A black box made from panels of moulded steel creates a rippling enclosure for the upper storeys of this Givenchy flagship store in Korea by Italian architects Piuarch. Milanese studio Piuarch collaborated with Givenchy art director Riccardo Tisci on the design for the new store, which stands on a corner plot in the heart of the Gangnam-Gu shopping district of Seoul, South Korea.
The textured facade is made up from undulating panels of steel with a highly polished surface that reflects the light and surrounding street. Each mirror-like panel was moulded into a shape featuring peaks and troughs and aligned to form the bumpy surface that creates a shifting hound stooth-like pattern when light reflects off the surface. Small perforations in the material allow light to penetrate into the upper floors.
According to the architects, the facade references the textures and patterns used in the work of Italian artists Enrico Castellani and Lucio Fontana in the 1960s, and the optical patterns used in the brand’s latest collections.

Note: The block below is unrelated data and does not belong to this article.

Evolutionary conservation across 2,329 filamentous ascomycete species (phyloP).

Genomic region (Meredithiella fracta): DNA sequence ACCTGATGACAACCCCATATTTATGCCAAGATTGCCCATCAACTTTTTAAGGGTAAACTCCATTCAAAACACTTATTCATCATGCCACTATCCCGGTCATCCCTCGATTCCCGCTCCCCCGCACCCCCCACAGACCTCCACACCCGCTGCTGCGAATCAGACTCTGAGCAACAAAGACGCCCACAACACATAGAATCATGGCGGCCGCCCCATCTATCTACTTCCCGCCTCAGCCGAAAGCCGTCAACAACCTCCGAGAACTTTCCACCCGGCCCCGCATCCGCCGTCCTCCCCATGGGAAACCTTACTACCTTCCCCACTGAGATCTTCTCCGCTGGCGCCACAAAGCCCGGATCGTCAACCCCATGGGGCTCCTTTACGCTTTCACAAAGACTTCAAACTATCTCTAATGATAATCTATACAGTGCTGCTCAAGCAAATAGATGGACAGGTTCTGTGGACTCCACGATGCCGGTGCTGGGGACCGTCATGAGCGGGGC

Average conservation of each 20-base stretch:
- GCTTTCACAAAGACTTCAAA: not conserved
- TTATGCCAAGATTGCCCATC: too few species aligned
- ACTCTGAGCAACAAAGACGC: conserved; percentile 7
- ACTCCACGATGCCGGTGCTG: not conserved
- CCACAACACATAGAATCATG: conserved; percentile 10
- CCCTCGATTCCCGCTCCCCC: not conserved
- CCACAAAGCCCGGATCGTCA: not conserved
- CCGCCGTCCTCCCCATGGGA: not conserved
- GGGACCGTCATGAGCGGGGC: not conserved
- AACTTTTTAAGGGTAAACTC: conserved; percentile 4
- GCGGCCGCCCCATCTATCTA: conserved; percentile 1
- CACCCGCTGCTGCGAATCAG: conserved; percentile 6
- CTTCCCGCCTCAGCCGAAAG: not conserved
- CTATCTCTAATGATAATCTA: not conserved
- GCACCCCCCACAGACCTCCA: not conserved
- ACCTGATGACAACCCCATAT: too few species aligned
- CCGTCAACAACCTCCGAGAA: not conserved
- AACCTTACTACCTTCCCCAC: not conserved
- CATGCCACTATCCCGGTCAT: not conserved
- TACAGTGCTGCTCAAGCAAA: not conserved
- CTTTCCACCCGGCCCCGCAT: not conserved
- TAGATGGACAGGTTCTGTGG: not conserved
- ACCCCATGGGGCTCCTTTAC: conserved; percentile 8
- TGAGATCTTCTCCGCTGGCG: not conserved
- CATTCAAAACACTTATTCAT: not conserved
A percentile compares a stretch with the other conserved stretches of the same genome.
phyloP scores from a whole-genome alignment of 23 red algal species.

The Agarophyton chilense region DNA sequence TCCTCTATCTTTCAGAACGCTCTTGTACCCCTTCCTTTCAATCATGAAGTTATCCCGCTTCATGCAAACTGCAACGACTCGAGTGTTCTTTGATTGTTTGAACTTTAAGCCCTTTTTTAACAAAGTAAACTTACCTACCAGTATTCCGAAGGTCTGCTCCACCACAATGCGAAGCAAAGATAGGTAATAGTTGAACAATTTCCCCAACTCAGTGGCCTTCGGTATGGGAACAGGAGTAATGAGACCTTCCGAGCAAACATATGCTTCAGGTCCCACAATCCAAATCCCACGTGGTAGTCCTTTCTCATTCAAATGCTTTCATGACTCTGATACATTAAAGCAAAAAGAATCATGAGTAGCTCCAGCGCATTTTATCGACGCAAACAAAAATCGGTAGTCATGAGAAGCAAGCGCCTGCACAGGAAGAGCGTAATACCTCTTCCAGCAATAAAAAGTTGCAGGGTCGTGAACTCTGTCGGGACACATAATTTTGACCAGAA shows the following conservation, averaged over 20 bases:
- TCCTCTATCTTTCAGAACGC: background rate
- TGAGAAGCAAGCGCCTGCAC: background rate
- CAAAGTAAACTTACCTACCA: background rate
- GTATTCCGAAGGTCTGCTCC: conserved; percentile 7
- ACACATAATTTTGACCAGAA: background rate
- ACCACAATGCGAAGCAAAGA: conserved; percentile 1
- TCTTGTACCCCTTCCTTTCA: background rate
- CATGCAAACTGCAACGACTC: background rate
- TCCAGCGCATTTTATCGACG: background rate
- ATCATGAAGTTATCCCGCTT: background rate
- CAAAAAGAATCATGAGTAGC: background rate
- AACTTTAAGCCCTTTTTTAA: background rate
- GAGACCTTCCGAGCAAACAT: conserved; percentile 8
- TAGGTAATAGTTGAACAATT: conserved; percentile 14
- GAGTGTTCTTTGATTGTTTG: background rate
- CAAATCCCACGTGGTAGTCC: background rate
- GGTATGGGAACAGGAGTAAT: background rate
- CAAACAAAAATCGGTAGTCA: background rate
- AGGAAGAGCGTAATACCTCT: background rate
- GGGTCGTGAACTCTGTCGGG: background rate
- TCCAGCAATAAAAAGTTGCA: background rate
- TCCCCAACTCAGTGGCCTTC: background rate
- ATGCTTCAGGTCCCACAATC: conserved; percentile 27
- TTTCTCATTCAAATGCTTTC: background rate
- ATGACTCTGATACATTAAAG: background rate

The metal cladding peels away along one corner of the building to reveal a tapered T-shaped slice of the golden brass wall beneath. Designed as a sort of enclosure – a second embossed skin is an expression of an urban identity, and the facade is meant to evoke the distinctive tailoring ‘T cut’ that characterizes the style of the French brand. The metal hood stops short of the grey basalt pavement, revealing the ground level of the shop behind a layer of glass.
The architects describe the design as a hyper-minimalist interior that reflects the themes and the allure of the brand. Black marble treads cantilever from a contrasting pale marble wall to create a staircase, which leads to the upper floors through a glazed well.